Akram Khan on Brazilian jiu-jitsu and his midlife crisis

Before confinement, I felt my passion for training wear off – I have trained intensely in dance since I was a little girl and I am 47 years old now. But I made a documentary called Extreme combat: the fighter and the dancer, and it was a real eye-opener in the world of mixed martial arts and violent sports. There was a particular shape that really appealed to me, because there was a huge conceptual and psychological approach – it was like a game of chess. It was Brazilian Jiu Jitsu. I decided to study it and became obsessed. It has been my passion for the past year and a half, to which I devote all my free time and money – my emotional, psychological and physical savior, really.

Brazilian jiu-jitsu developed when a Japanese master went to Brazil a little over 100 years ago, and a few brothers transformed it. The goal was: how to make this shape not only beautiful, but usable in a practical situation? It’s a form of grappling hook, mostly on the ground, and it’s all about being able to pin parts of the opponent’s body. I was fortunate enough to have private lessons throughout the lockdown at my dance studio in my back garden. It was so exciting to learn something new. I often refer to what I call “the pleasure of drowning” – that feeling of being in the absolute unknown, a total novice. I thought, “Well, I’m pretty good at dancing – I can’t be so bad with any other form of movement. But I am useless!

Choreographer Akram Khan © Max Barnett

I have two masters, Lucas and Tom. I wouldn’t call them my friends. I love them and I hate them because I’m not used to being criticized in such a harsh way. Lucas in particular is very tough. Not to have compliments, ever…! I shout at my wife after the session saying, “He didn’t say a word! He looked at me disgusted! But he reminds me a lot of myself, because I don’t give compliments easily – so when he does, you know it’s of great value. Tom is different: he doesn’t necessarily give compliments, but he is extremely encouraging. It’s good to have both approaches. I also like them to vaguely know that I’m a dancer, but they don’t know the caliber. I have this voice in my head that says, “God! They talk to me like I’m a beginner! If only they knew who the fuck I was!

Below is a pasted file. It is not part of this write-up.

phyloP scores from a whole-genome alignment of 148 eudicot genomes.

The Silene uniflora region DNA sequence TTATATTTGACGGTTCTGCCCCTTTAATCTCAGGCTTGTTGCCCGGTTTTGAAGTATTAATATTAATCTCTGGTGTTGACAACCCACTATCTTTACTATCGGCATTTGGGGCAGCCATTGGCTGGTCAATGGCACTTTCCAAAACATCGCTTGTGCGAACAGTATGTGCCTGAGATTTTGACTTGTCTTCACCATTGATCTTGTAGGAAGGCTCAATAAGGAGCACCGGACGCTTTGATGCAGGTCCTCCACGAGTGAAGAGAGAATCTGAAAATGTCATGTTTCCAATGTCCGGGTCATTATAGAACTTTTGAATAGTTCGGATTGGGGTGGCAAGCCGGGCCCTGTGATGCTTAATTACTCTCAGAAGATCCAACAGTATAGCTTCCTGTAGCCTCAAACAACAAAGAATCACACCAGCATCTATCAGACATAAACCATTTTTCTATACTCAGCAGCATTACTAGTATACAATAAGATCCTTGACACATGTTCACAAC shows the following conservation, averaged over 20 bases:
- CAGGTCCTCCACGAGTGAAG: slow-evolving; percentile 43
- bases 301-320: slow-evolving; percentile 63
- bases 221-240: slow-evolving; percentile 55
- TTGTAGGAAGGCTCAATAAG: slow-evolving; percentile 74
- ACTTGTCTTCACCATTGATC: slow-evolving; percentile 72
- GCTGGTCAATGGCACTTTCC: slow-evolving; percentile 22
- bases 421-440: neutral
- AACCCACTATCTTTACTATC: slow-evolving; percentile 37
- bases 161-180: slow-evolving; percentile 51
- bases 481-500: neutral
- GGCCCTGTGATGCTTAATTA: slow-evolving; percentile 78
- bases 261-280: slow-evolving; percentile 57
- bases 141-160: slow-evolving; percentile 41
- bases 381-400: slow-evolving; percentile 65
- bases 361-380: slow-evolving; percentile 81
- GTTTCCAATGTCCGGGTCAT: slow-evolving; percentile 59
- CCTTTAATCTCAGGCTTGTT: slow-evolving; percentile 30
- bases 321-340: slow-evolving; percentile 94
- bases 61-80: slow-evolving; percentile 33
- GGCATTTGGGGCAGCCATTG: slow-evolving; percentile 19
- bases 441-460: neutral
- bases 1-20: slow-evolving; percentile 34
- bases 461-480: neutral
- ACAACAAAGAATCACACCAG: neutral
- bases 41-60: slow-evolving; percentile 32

Even though jiu-jitsu literally means “soft art,” when I fight my first thought is, “How can I dislocate her shoulder? Break your knee joints? Put him to sleep? (Basically smother him.) Although you are “tapping” your opponent to signal surrender before he gets that far. It’s as violent as you want it to be. But if I just studied martial arts on a physical level, it wouldn’t satisfy me. With Brazilian jiu-jitsu, you don’t just need to be in a studio – you can also do your homework, study the movements, and realize where you went wrong. It’s like dancing in that regard, and I think that’s why I was drawn to it. It definitely made me a better dancer – stronger and more flexible.

“Jiu-jitsu has been my passion for a year and a half, to which I devote all my free time and my money. “© Jean-Louis Fernandez

I think I was also drawn to it because it’s one of the few shapes that was designed for smaller opponents against bigger ones – and I’m quite short. It’s amazing how often little black belts destroy huge athletic opponents. It’s so much about rhythm, understanding pressure points, angles, so if you have the knowledge and are able to execute it, you are superior. Of course, weight and strength play a role: with a taller person on top of me, I have to work harder. But knowledge itself will give you a way to escape. You might end up riding a builder that weighs 250 pounds – although I try to avoid that.

My kids take lessons too, and I ride with them. My daughter is eight – she’s really good at it, and she almost choked me to the point where I passed out. I said: “I was typing!” She replied, “Well, I didn’t hear you, daddy. You should speak louder.

By the way, Tom is “Gi”, which means he wears traditional martial arts clothes, and Lucas is “No Gi”. I’m always on the lookout for cool and cool outfits of both types. My wife just says, ‘Look, honey. I know you like it, but getting three different colored Gis won’t make you any better. Overall, though, she thinks it’s a nice, bright midlife crisis, and that it’s way better than me to buy a convertible with just two seats.

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